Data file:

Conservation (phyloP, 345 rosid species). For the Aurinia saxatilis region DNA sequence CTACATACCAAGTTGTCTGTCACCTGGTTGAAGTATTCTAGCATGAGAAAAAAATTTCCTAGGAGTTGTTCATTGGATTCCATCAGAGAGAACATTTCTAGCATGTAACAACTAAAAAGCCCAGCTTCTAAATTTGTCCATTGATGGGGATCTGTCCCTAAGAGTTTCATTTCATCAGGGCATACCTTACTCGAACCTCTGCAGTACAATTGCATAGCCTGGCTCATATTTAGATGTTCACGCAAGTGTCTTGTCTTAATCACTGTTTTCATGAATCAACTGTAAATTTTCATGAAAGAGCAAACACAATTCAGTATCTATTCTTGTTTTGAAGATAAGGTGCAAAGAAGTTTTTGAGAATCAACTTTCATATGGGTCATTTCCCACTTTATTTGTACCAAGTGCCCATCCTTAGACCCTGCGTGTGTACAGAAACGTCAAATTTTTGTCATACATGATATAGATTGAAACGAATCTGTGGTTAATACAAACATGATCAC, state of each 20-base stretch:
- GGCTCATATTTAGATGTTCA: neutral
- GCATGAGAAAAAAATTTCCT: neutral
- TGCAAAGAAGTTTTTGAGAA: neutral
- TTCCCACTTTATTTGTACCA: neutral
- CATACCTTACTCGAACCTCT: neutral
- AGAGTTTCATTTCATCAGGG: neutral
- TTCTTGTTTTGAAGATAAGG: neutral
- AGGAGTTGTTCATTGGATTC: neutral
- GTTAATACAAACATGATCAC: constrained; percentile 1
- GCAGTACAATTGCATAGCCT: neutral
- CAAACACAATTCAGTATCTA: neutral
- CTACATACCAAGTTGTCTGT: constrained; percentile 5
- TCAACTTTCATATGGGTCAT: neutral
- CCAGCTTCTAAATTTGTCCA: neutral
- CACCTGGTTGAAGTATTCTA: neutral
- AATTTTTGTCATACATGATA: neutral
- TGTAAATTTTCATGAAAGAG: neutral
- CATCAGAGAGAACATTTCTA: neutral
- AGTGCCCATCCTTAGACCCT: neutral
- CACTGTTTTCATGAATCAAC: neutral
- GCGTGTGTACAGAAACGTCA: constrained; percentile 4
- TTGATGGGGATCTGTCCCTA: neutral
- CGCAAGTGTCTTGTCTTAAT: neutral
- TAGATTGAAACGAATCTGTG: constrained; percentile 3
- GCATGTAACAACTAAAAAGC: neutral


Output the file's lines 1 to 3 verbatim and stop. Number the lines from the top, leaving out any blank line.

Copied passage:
Conservation (phyloP, 345 rosid species). For the Aurinia saxatilis region DNA sequence CTACATACCAAGTTGTCTGTCACCTGGTTGAAGTATTCTAGCATGAGAAAAAAATTTCCTAGGAGTTGTTCATTGGATTCCATCAGAGAGAACATTTCTAGCATGTAACAACTAAAAAGCCCAGCTTCTAAATTTGTCCATTGATGGGGATCTGTCCCTAAGAGTTTCATTTCATCAGGGCATACCTTACTCGAACCTCTGCAGTACAATTGCATAGCCTGGCTCATATTTAGATGTTCACGCAAGTGTCTTGTCTTAATCACTGTTTTCATGAATCAACTGTAAATTTTCATGAAAGAGCAAACACAATTCAGTATCTATTCTTGTTTTGAAGATAAGGTGCAAAGAAGTTTTTGAGAATCAACTTTCATATGGGTCATTTCCCACTTTATTTGTACCAAGTGCCCATCCTTAGACCCTGCGTGTGTACAGAAACGTCAAATTTTTGTCATACATGATATAGATTGAAACGAATCTGTGGTTAATACAAACATGATCAC, state of each 20-base stretch:
- GGCTCATATTTAGATGTTCA: neutral
- GCATGAGAAAAAAATTTCCT: neutral